Jaime de Angulo (1887-1950), the eccentric amateur anthropologist, helped to move the field of anthropology away from armchair theorizing with decades of intense linguistic fieldwork among, most notably, the Achumawi or Pit River Indians of Northern California. De Angulo collected and studied a wide range of severely endangered languages from the American West and Mexico during the 1920s and 1930s, a period of time during which formally trained, and funded, anthropologists were scarce. Through the study of American Indian languages and the collection of folklore, de Angulo attempted to elicit the worldview of those he studied and preserve their cultural identity.
Born to Spanish parents in Paris, France, de Angulo became disillusioned by his strict Jesuit upbringing and struck out to make his fortune in the United States at the age of 18. De Angulo worked a grueling life as a cowboy in the Western United States and underwent a series of misadventures in South America before pursuing formal education in medicine. While at Johns Hopkins University, de Angulo took an interest in anthropology after reading works by Lewis Henry Morgan and Franz Boas. Later, while de Angulo was living with his first wife, Cary Fink, in Carmel, California, he met his earliest anthropological mentor, Alfred Kroeber. In 1920, de Angulo accepted Kroeber’s offer to teach two summer classes at Berkeley on Levi Bruhl’s notion of the primitive mind and the use of psychoanalytic theory in studies of primitive culture.
De Angulo was impacted greatly by Edward Sapir’s introductory text, Language, and began a lifelong correspondence with him concerning his own linguistic research. With support from wealthy friends, his first, and his second wife, Nancy Freeland, de Angulo investigated various linguistic research projects among the Achumawi, whom he first met during a ranching venture in Alturas, California, and Taos Indians without university support. In 1922, with recommendation from Kroeber, Sapir, and Boas, de Angulo began working for the Department of Anthropology of Mexico, under Manuel Gamio, investigating the languages of the Zapotecan region. Organized in 1927, the Committee on Research in Native American Languages, headed by Franz Boas, Edward Sapir, and Leonard Bloomfield, granted de Angulo paid research projects to record those American Indian languages they thought to be nearest to extinction. De Angulo received more funding from the committee than any other researcher and was appointed to the advisory board in 1929. During his years of fieldwork, de Angulo studied 30 Native American languages and attempted to devise writing systems for the Pomo and Taos Indians in order that each may transcribe their own language.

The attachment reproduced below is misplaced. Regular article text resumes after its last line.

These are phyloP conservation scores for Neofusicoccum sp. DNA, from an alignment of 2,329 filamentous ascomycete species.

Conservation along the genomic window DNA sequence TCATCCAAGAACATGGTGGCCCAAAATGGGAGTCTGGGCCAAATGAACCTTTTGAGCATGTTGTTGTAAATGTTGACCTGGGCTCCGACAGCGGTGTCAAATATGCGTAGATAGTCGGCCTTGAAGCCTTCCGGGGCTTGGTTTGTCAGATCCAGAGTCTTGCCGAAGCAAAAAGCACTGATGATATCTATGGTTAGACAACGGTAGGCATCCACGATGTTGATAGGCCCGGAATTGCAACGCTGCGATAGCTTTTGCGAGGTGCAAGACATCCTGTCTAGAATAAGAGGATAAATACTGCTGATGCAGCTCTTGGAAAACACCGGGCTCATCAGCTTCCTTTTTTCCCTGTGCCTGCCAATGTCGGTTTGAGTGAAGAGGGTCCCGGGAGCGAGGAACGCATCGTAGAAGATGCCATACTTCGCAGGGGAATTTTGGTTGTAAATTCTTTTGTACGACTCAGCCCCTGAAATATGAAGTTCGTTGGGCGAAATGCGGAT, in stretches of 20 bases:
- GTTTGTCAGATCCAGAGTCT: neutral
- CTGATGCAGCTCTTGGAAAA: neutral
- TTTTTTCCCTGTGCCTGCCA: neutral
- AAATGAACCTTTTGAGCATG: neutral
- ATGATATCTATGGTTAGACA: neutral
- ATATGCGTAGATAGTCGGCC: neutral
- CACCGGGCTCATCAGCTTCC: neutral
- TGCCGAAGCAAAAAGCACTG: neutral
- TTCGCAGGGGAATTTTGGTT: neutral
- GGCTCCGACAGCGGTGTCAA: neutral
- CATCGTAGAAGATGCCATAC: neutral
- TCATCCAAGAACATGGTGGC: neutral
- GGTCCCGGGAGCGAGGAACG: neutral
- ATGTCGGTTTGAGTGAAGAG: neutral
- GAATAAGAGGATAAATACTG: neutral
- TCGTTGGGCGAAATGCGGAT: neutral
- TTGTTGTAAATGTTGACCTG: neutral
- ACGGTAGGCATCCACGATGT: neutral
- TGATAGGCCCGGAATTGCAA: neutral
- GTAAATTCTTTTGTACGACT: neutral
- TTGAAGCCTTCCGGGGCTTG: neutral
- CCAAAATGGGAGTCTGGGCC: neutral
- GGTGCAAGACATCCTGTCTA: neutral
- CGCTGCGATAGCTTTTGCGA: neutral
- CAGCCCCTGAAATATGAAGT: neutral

De Angulo is best known for his ethnography of the Achumawi, Indians in Overalls, in which he detailed their present way of life and his introduction to the structure of their language. De Angulo used his Spanish heritage and cowboy experience to his advantage during his fieldwork; his informers equated his Spanish background with his being Mexican and were impressed by his rugged nature. He enthusiastically participated in their rituals, gambling bouts, singing, and heavy drinking, to the shock of many professional anthropologists at the time. De Angulo’s work reveals a genuine appreciation for the language and culture of the Achumawi.
De Angulo’s Indian Tales, a unique collection of folklore texts of the Northern California Indians seamlessly bound within de Angulo’s fictional narrative, was first broadcast over the radio in 1949 as a series of “Old Time Stories” read by de Angulo himself. While much of de Angulo’s salvage linguistic research and his exploration of language titled What Is Language? remain unpublished to this day, readers of Indians in Overalls and Indian Tales can appreciate de Angulo’s bold fieldwork strategies and profound reverence for the American Indian way of life.
- de Angulo, G. (1995). The old coyote of Big Sur. Berkeley, CA: Stonegarden Press.
- de Angulo, J. (1953). Indian tales. New York: Hill & Wang.
- de Angulo, J. (1990). Indians in overalls. San Francisco: City Lights Books.
- Leeds-Hurwitz, W. (2004). Rolling in ditches with shamans: Jaime de Angulo and the professionalization of American anthropology. Lincoln: University of Nebraska Press.